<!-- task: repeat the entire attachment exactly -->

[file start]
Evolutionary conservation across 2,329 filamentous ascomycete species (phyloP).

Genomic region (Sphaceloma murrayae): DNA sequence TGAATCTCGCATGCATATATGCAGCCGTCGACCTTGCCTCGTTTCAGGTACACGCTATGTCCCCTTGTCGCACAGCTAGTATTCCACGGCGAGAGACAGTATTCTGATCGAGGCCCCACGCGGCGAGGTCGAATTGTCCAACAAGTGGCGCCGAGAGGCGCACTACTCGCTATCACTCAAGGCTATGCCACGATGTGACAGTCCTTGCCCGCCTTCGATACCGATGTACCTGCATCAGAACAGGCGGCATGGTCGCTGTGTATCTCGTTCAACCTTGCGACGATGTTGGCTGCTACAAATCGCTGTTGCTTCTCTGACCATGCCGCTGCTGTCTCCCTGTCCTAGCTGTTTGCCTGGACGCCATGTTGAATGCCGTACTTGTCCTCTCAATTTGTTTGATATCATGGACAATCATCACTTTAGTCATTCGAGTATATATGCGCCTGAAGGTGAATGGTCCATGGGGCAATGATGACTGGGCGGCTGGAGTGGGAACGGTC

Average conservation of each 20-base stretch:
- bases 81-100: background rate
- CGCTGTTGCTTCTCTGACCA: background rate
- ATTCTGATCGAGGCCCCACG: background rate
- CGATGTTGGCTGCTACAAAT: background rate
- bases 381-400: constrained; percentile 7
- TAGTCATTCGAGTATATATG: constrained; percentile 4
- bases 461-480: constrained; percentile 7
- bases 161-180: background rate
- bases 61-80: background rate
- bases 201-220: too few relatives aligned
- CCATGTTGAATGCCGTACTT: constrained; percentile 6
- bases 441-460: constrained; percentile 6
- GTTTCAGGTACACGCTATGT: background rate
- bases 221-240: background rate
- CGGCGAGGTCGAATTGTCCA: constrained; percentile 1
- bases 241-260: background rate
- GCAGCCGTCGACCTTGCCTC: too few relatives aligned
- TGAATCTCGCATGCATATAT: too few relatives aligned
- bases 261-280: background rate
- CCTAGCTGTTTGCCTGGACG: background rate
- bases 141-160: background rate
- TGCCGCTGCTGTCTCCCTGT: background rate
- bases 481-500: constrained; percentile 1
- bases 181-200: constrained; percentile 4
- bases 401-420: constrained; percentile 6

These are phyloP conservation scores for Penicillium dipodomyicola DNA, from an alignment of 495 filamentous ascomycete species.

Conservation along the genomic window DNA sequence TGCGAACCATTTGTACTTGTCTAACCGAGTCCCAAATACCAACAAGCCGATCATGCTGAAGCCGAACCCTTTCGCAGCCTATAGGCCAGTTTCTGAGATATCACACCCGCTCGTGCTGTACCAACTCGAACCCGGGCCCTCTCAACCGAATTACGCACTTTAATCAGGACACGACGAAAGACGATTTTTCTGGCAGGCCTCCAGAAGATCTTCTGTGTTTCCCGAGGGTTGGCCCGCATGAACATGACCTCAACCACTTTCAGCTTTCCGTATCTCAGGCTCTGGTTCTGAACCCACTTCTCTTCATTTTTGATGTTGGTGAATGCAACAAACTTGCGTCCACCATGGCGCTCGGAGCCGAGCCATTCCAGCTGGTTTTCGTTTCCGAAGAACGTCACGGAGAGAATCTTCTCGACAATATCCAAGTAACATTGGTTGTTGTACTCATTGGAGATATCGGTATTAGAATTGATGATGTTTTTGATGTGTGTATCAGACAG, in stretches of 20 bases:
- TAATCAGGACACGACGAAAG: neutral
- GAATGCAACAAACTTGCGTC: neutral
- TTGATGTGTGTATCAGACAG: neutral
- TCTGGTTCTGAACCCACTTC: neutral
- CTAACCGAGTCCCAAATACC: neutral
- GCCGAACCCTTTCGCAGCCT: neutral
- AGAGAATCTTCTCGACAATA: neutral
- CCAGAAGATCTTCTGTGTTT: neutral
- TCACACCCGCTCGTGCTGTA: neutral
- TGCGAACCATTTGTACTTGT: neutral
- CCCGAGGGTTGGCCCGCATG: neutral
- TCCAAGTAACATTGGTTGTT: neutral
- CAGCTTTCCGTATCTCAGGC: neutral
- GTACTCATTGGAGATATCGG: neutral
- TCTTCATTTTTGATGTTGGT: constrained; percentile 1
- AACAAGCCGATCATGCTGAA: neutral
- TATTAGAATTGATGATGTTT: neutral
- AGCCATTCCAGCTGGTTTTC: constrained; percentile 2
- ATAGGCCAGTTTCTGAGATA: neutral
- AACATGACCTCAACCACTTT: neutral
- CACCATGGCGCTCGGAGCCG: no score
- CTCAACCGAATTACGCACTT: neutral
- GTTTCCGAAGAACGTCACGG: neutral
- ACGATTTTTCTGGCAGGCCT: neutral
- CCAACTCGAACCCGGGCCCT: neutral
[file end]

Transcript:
Evolutionary conservation across 2,329 filamentous ascomycete species (phyloP).

Genomic region (Sphaceloma murrayae): DNA sequence TGAATCTCGCATGCATATATGCAGCCGTCGACCTTGCCTCGTTTCAGGTACACGCTATGTCCCCTTGTCGCACAGCTAGTATTCCACGGCGAGAGACAGTATTCTGATCGAGGCCCCACGCGGCGAGGTCGAATTGTCCAACAAGTGGCGCCGAGAGGCGCACTACTCGCTATCACTCAAGGCTATGCCACGATGTGACAGTCCTTGCCCGCCTTCGATACCGATGTACCTGCATCAGAACAGGCGGCATGGTCGCTGTGTATCTCGTTCAACCTTGCGACGATGTTGGCTGCTACAAATCGCTGTTGCTTCTCTGACCATGCCGCTGCTGTCTCCCTGTCCTAGCTGTTTGCCTGGACGCCATGTTGAATGCCGTACTTGTCCTCTCAATTTGTTTGATATCATGGACAATCATCACTTTAGTCATTCGAGTATATATGCGCCTGAAGGTGAATGGTCCATGGGGCAATGATGACTGGGCGGCTGGAGTGGGAACGGTC

Average conservation of each 20-base stretch:
- bases 81-100: background rate
- CGCTGTTGCTTCTCTGACCA: background rate
- ATTCTGATCGAGGCCCCACG: background rate
- CGATGTTGGCTGCTACAAAT: background rate
- bases 381-400: constrained; percentile 7
- TAGTCATTCGAGTATATATG: constrained; percentile 4
- bases 461-480: constrained; percentile 7
- bases 161-180: background rate
- bases 61-80: background rate
- bases 201-220: too few relatives aligned
- CCATGTTGAATGCCGTACTT: constrained; percentile 6
- bases 441-460: constrained; percentile 6
- GTTTCAGGTACACGCTATGT: background rate
- bases 221-240: background rate
- CGGCGAGGTCGAATTGTCCA: constrained; percentile 1
- bases 241-260: background rate
- GCAGCCGTCGACCTTGCCTC: too few relatives aligned
- TGAATCTCGCATGCATATAT: too few relatives aligned
- bases 261-280: background rate
- CCTAGCTGTTTGCCTGGACG: background rate
- bases 141-160: background rate
- TGCCGCTGCTGTCTCCCTGT: background rate
- bases 481-500: constrained; percentile 1
- bases 181-200: constrained; percentile 4
- bases 401-420: constrained; percentile 6

These are phyloP conservation scores for Penicillium dipodomyicola DNA, from an alignment of 495 filamentous ascomycete species.

Conservation along the genomic window DNA sequence TGCGAACCATTTGTACTTGTCTAACCGAGTCCCAAATACCAACAAGCCGATCATGCTGAAGCCGAACCCTTTCGCAGCCTATAGGCCAGTTTCTGAGATATCACACCCGCTCGTGCTGTACCAACTCGAACCCGGGCCCTCTCAACCGAATTACGCACTTTAATCAGGACACGACGAAAGACGATTTTTCTGGCAGGCCTCCAGAAGATCTTCTGTGTTTCCCGAGGGTTGGCCCGCATGAACATGACCTCAACCACTTTCAGCTTTCCGTATCTCAGGCTCTGGTTCTGAACCCACTTCTCTTCATTTTTGATGTTGGTGAATGCAACAAACTTGCGTCCACCATGGCGCTCGGAGCCGAGCCATTCCAGCTGGTTTTCGTTTCCGAAGAACGTCACGGAGAGAATCTTCTCGACAATATCCAAGTAACATTGGTTGTTGTACTCATTGGAGATATCGGTATTAGAATTGATGATGTTTTTGATGTGTGTATCAGACAG, in stretches of 20 bases:
- TAATCAGGACACGACGAAAG: neutral
- GAATGCAACAAACTTGCGTC: neutral
- TTGATGTGTGTATCAGACAG: neutral
- TCTGGTTCTGAACCCACTTC: neutral
- CTAACCGAGTCCCAAATACC: neutral
- GCCGAACCCTTTCGCAGCCT: neutral
- AGAGAATCTTCTCGACAATA: neutral
- CCAGAAGATCTTCTGTGTTT: neutral
- TCACACCCGCTCGTGCTGTA: neutral
- TGCGAACCATTTGTACTTGT: neutral
- CCCGAGGGTTGGCCCGCATG: neutral
- TCCAAGTAACATTGGTTGTT: neutral
- CAGCTTTCCGTATCTCAGGC: neutral
- GTACTCATTGGAGATATCGG: neutral
- TCTTCATTTTTGATGTTGGT: constrained; percentile 1
- AACAAGCCGATCATGCTGAA: neutral
- TATTAGAATTGATGATGTTT: neutral
- AGCCATTCCAGCTGGTTTTC: constrained; percentile 2
- ATAGGCCAGTTTCTGAGATA: neutral
- AACATGACCTCAACCACTTT: neutral
- CACCATGGCGCTCGGAGCCG: no score
- CTCAACCGAATTACGCACTT: neutral
- GTTTCCGAAGAACGTCACGG: neutral
- ACGATTTTTCTGGCAGGCCT: neutral
- CCAACTCGAACCCGGGCCCT: neutral